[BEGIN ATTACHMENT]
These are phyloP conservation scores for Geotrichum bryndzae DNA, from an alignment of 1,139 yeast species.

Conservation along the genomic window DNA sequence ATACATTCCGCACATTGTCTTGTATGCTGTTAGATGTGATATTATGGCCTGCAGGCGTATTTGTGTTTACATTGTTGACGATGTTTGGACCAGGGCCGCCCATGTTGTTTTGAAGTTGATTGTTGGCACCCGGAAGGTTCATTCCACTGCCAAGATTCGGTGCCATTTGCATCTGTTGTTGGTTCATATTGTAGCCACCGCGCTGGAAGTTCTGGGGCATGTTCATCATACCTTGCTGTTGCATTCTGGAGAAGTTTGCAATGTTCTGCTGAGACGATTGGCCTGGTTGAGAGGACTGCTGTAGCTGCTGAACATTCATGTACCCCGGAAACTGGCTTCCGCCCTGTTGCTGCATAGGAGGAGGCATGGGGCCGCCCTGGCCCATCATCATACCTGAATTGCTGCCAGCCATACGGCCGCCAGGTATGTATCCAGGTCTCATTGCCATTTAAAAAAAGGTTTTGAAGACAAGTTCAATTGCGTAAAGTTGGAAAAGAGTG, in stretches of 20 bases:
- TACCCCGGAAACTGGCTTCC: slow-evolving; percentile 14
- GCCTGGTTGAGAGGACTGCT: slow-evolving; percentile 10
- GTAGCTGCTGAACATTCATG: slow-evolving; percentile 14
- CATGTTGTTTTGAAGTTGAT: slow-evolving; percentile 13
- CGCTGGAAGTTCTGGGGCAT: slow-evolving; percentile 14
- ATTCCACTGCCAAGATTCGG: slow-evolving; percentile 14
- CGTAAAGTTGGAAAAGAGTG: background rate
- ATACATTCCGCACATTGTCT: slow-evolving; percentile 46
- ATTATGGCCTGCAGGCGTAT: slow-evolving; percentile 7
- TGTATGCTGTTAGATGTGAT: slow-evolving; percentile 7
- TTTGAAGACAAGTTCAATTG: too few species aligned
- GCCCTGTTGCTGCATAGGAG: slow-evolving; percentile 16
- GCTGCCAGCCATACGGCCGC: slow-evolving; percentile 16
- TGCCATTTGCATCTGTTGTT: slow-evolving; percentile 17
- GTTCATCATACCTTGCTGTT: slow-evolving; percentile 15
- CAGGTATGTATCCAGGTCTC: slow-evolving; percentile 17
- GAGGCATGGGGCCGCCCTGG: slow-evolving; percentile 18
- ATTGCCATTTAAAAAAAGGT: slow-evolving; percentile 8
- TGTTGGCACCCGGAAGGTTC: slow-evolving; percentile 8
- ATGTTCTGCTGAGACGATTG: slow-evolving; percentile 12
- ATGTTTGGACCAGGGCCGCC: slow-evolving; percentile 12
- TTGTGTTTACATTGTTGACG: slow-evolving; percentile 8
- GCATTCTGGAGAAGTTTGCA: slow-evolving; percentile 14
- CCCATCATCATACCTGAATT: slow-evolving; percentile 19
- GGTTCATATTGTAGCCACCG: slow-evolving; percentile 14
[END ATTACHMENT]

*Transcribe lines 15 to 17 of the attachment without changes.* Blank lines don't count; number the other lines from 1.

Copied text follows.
- GCTGCCAGCCATACGGCCGC: slow-evolving; percentile 16
- TGCCATTTGCATCTGTTGTT: slow-evolving; percentile 17
- GTTCATCATACCTTGCTGTT: slow-evolving; percentile 15